What would you tell women who are just starting in tech today? What would you like them to know? Have confidence in yourself when applying for jobs. It’s funny because men can feel 70% confident about a job requirement and still not know the 30%, but yet they have enough confidence to say “let’s do this.” So, I think the biggest thing that I would say for women in tech is go for it. You will learn a lot. And that’s the thing. This is your journey and as you are working you will constantly be learning. Go for it with the mind you are going to rock it.
What is one thing you wish more people knew about women in the workplace? I think it goes back to confidence. Women are often master multi-taskers and do not get the credit for all that they do.
Why do you think women don’t go into tech now? It is difficult for a woman to stand in a room full of men and ask questions. To say “I don’t know. Can you explain that to me?” There are a lot of questions when you start in a new industry and the tech industry is not inviting.
If you had to name one woman who inspires you today, who would that be? Gal Gadot. She was Miss Israel in 2004 and then went on to serve in the Israel Defense Force for 2 years as a combat fitness instructor. She has fought for women and women’s right through out her career. Something as simple as having a female costume designer in the second Wonder Woman, allowed women to still appear strong and beautiful without being overtly sexual. She was also pregnant while filming that movie. Just an incredible role model for young girls.
Cheryl DePriest – Director, Strategic Partnerships
What was your first job in tech? Regional Sales Manager – CyberReef – CEO, Hilton Nicholson immediately recognized my passion and knew he could teach me the software side of things. Came to the table with a highly successful career in fashion and ZERO knowledge of technology – I jumped at the chance to try something new and LOVE it!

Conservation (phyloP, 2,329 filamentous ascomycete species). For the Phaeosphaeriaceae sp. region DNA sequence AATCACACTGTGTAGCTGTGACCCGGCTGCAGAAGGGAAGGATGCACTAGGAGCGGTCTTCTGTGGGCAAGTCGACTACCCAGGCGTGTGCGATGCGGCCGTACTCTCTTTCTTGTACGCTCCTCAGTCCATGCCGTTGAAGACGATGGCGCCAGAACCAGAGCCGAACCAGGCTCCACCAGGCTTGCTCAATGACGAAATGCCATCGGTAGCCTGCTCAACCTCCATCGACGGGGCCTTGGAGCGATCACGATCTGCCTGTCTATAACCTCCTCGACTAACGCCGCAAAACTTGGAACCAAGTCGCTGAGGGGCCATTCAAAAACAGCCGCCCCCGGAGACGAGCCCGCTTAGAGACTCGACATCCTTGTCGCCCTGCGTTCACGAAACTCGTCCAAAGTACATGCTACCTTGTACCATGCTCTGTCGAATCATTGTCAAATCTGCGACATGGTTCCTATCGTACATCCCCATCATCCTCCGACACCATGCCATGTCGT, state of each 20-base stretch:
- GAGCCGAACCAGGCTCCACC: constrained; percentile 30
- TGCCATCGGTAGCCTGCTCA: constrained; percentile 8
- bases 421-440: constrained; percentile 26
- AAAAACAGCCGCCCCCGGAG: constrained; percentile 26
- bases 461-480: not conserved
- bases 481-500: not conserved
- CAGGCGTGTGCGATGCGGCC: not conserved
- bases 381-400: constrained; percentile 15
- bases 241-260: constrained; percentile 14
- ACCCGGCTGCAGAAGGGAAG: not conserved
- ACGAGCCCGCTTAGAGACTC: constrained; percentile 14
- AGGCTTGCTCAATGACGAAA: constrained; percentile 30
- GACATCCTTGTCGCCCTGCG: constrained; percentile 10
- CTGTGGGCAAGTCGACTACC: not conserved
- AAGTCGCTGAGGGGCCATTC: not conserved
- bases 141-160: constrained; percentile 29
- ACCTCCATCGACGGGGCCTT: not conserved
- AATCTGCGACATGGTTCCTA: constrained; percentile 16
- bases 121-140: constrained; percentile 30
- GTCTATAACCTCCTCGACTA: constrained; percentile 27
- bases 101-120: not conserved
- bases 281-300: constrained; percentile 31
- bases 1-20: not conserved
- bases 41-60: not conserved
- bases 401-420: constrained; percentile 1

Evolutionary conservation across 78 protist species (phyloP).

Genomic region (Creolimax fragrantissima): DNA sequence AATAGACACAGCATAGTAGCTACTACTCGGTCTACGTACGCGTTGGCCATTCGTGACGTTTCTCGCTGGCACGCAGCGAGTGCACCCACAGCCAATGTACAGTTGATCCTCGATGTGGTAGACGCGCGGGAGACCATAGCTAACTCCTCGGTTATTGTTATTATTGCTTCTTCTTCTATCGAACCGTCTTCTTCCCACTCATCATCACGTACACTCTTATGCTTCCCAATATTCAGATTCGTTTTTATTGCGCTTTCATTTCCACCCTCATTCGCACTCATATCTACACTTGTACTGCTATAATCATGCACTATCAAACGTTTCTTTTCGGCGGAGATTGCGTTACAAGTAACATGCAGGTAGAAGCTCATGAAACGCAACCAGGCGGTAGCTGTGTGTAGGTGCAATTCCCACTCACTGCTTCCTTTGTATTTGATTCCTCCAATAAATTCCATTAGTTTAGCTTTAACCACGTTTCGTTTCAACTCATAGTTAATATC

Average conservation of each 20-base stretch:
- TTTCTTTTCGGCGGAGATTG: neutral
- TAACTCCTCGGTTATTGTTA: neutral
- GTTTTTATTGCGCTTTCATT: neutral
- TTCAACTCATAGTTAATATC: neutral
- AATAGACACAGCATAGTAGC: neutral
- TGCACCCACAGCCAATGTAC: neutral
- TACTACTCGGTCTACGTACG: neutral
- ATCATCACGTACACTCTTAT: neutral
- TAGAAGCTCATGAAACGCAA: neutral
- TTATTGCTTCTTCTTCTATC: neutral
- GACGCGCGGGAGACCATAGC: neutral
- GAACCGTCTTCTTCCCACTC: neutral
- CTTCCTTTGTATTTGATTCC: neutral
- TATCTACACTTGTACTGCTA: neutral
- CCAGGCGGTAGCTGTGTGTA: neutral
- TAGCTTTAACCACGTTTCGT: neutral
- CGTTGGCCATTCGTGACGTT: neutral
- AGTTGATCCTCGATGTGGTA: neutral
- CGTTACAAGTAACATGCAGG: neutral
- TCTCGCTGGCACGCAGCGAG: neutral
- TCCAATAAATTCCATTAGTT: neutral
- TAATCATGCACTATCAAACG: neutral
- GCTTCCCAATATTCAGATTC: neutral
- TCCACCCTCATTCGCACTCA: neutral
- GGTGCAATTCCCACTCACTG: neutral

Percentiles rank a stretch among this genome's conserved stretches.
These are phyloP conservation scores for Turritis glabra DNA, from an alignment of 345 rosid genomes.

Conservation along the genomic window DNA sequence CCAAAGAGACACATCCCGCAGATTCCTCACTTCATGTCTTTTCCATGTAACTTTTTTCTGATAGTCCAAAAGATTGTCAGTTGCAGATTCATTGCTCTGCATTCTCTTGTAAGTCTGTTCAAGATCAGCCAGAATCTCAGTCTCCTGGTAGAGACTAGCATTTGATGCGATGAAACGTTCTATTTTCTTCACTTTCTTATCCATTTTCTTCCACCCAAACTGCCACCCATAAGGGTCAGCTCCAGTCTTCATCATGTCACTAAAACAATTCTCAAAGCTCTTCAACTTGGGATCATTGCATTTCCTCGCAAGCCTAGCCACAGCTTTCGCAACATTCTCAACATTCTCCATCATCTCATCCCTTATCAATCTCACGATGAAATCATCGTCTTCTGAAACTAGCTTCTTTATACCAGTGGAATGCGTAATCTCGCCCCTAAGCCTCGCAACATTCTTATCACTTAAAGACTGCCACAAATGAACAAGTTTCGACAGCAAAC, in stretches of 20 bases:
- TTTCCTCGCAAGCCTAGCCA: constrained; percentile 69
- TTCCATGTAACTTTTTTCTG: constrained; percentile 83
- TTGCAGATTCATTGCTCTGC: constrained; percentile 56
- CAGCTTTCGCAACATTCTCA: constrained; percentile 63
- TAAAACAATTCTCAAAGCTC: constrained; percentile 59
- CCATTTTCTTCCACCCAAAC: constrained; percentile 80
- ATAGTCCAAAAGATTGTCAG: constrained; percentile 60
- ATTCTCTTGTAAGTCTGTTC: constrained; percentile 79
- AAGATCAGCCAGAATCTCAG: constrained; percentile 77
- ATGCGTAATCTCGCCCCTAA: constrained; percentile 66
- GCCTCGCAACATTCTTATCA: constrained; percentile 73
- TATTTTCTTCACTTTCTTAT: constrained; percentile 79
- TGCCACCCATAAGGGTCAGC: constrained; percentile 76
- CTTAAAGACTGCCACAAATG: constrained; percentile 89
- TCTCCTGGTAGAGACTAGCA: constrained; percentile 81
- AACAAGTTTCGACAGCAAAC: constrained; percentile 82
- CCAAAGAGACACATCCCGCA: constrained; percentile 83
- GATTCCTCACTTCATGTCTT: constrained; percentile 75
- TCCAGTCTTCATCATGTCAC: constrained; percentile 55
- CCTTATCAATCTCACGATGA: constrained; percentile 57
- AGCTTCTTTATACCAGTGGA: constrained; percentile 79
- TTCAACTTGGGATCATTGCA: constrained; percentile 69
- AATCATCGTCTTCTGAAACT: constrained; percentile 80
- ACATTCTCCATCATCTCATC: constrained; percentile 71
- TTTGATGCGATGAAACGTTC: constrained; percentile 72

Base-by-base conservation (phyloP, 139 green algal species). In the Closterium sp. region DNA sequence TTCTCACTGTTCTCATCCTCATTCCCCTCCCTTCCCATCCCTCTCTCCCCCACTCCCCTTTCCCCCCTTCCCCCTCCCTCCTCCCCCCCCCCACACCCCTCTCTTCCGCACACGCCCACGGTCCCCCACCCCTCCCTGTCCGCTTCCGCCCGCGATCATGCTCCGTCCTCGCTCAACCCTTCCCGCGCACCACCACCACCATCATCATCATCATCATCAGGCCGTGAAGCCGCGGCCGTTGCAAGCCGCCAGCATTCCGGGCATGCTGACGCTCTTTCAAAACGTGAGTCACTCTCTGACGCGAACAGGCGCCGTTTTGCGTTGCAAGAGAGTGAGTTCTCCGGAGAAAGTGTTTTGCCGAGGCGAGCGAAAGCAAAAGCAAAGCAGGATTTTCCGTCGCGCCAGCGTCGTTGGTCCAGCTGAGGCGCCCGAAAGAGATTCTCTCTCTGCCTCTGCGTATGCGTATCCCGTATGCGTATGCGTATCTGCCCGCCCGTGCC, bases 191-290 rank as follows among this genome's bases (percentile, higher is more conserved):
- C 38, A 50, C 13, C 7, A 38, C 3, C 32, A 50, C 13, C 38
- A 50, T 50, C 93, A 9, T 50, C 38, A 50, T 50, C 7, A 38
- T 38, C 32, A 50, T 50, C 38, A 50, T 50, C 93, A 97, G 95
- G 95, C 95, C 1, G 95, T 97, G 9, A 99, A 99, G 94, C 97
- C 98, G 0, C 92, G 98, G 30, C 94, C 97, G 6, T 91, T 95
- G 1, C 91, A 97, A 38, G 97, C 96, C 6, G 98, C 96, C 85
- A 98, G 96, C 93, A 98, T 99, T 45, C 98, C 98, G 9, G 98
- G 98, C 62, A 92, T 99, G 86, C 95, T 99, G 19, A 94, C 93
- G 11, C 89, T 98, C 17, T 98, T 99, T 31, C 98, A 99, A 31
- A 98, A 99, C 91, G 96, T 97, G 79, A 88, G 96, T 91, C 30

Did you have any female heroes when you were younger? Gabrielle Bonheur Chanel – She defied limitations and encouraged women to do the same in fashion, and beyond.
What goes through your mind when you think of women who joined the workforce before you? Trailblazers! Women who did not have all the answers but had the confidence to learn new skills and grow.
What is the one thing you know now about working in tech, you wish you had known earlier in your career? Technology is a team sport – it requires collaboration and a diverse set of voices.
What would you tell women who are just starting in tech today? What would you like them to know? Tech is a vast field – find your niche but continue to learn and acquire new skills as the opportunities for growth and career advancement are endless.
Why do you think women don’t go into tech now? The answer is simple – when asked who had the greatest influence on their decision to pursue a career in tech, 60% of female respondents said a family member or friend, 40% said a teacher. EARLY encouragement is KEY, Mentors are ESSENTIAL!!!!
If you had to name one woman who inspires you today, who would that be? In the tech space, Reshma Saujani, Founder & CEO of Girls who Code, an international nonprofit organization working to close the gender gap in the tech sector and empower young girls to pursue 21st century opportunities.
About Rachel Turkus
Rachel Turkus, Senior Vice President of Marketing at CyberReef, has led channel marketing programs at both partner and supplier organizations over the past eight years. In every role, she has been challenged to build or shore up marketing processes and teams that were heavy on field marketing but lacking digital prowess required for modern channel programs. Most notably, Turkus has been named to women in the Channel three years in a row, named a Rising Star in 2021 by Cloud Girls, as well as been a part of the Alliance of Channel Women.